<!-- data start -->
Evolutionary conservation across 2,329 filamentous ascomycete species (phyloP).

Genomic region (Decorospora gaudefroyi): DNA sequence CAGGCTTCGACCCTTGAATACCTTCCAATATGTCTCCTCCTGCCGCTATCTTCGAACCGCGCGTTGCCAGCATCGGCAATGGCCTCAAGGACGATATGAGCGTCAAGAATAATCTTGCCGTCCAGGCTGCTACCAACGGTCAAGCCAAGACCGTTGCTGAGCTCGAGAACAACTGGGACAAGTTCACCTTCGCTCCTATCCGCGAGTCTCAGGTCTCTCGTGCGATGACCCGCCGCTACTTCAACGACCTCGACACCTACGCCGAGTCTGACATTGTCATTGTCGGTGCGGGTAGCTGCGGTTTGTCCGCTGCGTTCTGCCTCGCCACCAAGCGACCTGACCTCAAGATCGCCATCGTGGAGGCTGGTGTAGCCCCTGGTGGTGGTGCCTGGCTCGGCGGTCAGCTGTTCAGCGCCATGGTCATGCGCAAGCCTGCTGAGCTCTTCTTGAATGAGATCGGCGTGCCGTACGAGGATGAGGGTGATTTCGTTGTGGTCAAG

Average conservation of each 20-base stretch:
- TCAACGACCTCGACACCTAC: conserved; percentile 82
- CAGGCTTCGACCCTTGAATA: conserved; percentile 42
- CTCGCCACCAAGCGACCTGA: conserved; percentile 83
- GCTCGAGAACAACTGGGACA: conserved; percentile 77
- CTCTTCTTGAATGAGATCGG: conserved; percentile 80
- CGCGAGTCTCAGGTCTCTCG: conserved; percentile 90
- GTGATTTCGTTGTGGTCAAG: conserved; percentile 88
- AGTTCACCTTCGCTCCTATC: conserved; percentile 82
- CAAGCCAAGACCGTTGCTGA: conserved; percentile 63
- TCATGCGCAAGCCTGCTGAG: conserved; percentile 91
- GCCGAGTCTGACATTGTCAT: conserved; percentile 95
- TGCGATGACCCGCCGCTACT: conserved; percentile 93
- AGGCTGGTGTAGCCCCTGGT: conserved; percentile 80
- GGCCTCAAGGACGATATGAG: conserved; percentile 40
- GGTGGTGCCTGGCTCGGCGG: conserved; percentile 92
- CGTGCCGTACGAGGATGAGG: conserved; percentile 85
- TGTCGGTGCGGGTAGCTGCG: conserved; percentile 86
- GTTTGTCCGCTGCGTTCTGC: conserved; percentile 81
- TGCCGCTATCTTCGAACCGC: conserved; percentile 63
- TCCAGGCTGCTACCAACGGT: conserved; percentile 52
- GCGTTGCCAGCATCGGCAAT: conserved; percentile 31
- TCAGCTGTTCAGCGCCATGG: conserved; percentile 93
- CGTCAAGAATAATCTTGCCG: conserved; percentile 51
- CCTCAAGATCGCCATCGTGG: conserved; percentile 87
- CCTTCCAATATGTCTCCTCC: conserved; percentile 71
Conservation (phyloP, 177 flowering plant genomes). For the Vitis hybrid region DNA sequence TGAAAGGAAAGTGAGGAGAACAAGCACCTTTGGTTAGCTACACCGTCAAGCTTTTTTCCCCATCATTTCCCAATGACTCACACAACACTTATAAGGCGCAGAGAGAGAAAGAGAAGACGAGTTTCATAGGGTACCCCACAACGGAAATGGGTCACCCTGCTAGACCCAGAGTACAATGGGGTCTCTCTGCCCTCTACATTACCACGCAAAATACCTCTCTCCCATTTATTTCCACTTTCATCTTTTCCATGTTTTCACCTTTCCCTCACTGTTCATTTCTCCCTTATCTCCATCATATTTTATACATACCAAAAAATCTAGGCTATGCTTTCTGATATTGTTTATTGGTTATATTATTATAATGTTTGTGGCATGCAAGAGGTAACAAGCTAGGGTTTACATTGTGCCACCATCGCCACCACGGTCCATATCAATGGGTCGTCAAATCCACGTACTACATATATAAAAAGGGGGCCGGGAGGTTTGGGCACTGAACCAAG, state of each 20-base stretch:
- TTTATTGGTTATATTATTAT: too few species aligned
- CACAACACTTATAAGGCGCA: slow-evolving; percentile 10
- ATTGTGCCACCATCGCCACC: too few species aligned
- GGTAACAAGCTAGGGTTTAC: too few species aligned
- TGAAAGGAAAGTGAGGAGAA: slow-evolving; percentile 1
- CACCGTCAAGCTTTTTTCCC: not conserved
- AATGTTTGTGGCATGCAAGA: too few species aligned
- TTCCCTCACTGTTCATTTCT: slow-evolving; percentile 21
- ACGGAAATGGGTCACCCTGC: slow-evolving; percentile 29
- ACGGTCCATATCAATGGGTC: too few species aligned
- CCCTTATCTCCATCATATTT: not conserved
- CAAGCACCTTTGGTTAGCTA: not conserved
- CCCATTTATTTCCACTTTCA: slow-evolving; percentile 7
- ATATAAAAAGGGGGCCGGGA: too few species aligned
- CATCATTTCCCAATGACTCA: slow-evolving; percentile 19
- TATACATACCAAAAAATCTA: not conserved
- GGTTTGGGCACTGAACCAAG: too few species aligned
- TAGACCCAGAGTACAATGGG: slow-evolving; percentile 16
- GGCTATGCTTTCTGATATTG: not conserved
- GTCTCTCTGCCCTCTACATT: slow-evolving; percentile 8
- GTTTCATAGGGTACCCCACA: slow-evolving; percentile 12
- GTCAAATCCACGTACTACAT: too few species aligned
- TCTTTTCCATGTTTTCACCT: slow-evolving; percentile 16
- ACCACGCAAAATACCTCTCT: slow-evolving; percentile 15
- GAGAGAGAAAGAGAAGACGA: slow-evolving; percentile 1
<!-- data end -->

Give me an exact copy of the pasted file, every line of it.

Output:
Evolutionary conservation across 2,329 filamentous ascomycete species (phyloP).

Genomic region (Decorospora gaudefroyi): DNA sequence CAGGCTTCGACCCTTGAATACCTTCCAATATGTCTCCTCCTGCCGCTATCTTCGAACCGCGCGTTGCCAGCATCGGCAATGGCCTCAAGGACGATATGAGCGTCAAGAATAATCTTGCCGTCCAGGCTGCTACCAACGGTCAAGCCAAGACCGTTGCTGAGCTCGAGAACAACTGGGACAAGTTCACCTTCGCTCCTATCCGCGAGTCTCAGGTCTCTCGTGCGATGACCCGCCGCTACTTCAACGACCTCGACACCTACGCCGAGTCTGACATTGTCATTGTCGGTGCGGGTAGCTGCGGTTTGTCCGCTGCGTTCTGCCTCGCCACCAAGCGACCTGACCTCAAGATCGCCATCGTGGAGGCTGGTGTAGCCCCTGGTGGTGGTGCCTGGCTCGGCGGTCAGCTGTTCAGCGCCATGGTCATGCGCAAGCCTGCTGAGCTCTTCTTGAATGAGATCGGCGTGCCGTACGAGGATGAGGGTGATTTCGTTGTGGTCAAG

Average conservation of each 20-base stretch:
- TCAACGACCTCGACACCTAC: conserved; percentile 82
- CAGGCTTCGACCCTTGAATA: conserved; percentile 42
- CTCGCCACCAAGCGACCTGA: conserved; percentile 83
- GCTCGAGAACAACTGGGACA: conserved; percentile 77
- CTCTTCTTGAATGAGATCGG: conserved; percentile 80
- CGCGAGTCTCAGGTCTCTCG: conserved; percentile 90
- GTGATTTCGTTGTGGTCAAG: conserved; percentile 88
- AGTTCACCTTCGCTCCTATC: conserved; percentile 82
- CAAGCCAAGACCGTTGCTGA: conserved; percentile 63
- TCATGCGCAAGCCTGCTGAG: conserved; percentile 91
- GCCGAGTCTGACATTGTCAT: conserved; percentile 95
- TGCGATGACCCGCCGCTACT: conserved; percentile 93
- AGGCTGGTGTAGCCCCTGGT: conserved; percentile 80
- GGCCTCAAGGACGATATGAG: conserved; percentile 40
- GGTGGTGCCTGGCTCGGCGG: conserved; percentile 92
- CGTGCCGTACGAGGATGAGG: conserved; percentile 85
- TGTCGGTGCGGGTAGCTGCG: conserved; percentile 86
- GTTTGTCCGCTGCGTTCTGC: conserved; percentile 81
- TGCCGCTATCTTCGAACCGC: conserved; percentile 63
- TCCAGGCTGCTACCAACGGT: conserved; percentile 52
- GCGTTGCCAGCATCGGCAAT: conserved; percentile 31
- TCAGCTGTTCAGCGCCATGG: conserved; percentile 93
- CGTCAAGAATAATCTTGCCG: conserved; percentile 51
- CCTCAAGATCGCCATCGTGG: conserved; percentile 87
- CCTTCCAATATGTCTCCTCC: conserved; percentile 71
Conservation (phyloP, 177 flowering plant genomes). For the Vitis hybrid region DNA sequence TGAAAGGAAAGTGAGGAGAACAAGCACCTTTGGTTAGCTACACCGTCAAGCTTTTTTCCCCATCATTTCCCAATGACTCACACAACACTTATAAGGCGCAGAGAGAGAAAGAGAAGACGAGTTTCATAGGGTACCCCACAACGGAAATGGGTCACCCTGCTAGACCCAGAGTACAATGGGGTCTCTCTGCCCTCTACATTACCACGCAAAATACCTCTCTCCCATTTATTTCCACTTTCATCTTTTCCATGTTTTCACCTTTCCCTCACTGTTCATTTCTCCCTTATCTCCATCATATTTTATACATACCAAAAAATCTAGGCTATGCTTTCTGATATTGTTTATTGGTTATATTATTATAATGTTTGTGGCATGCAAGAGGTAACAAGCTAGGGTTTACATTGTGCCACCATCGCCACCACGGTCCATATCAATGGGTCGTCAAATCCACGTACTACATATATAAAAAGGGGGCCGGGAGGTTTGGGCACTGAACCAAG, state of each 20-base stretch:
- TTTATTGGTTATATTATTAT: too few species aligned
- CACAACACTTATAAGGCGCA: slow-evolving; percentile 10
- ATTGTGCCACCATCGCCACC: too few species aligned
- GGTAACAAGCTAGGGTTTAC: too few species aligned
- TGAAAGGAAAGTGAGGAGAA: slow-evolving; percentile 1
- CACCGTCAAGCTTTTTTCCC: not conserved
- AATGTTTGTGGCATGCAAGA: too few species aligned
- TTCCCTCACTGTTCATTTCT: slow-evolving; percentile 21
- ACGGAAATGGGTCACCCTGC: slow-evolving; percentile 29
- ACGGTCCATATCAATGGGTC: too few species aligned
- CCCTTATCTCCATCATATTT: not conserved
- CAAGCACCTTTGGTTAGCTA: not conserved
- CCCATTTATTTCCACTTTCA: slow-evolving; percentile 7
- ATATAAAAAGGGGGCCGGGA: too few species aligned
- CATCATTTCCCAATGACTCA: slow-evolving; percentile 19
- TATACATACCAAAAAATCTA: not conserved
- GGTTTGGGCACTGAACCAAG: too few species aligned
- TAGACCCAGAGTACAATGGG: slow-evolving; percentile 16
- GGCTATGCTTTCTGATATTG: not conserved
- GTCTCTCTGCCCTCTACATT: slow-evolving; percentile 8
- GTTTCATAGGGTACCCCACA: slow-evolving; percentile 12
- GTCAAATCCACGTACTACAT: too few species aligned
- TCTTTTCCATGTTTTCACCT: slow-evolving; percentile 16
- ACCACGCAAAATACCTCTCT: slow-evolving; percentile 15
- GAGAGAGAAAGAGAAGACGA: slow-evolving; percentile 1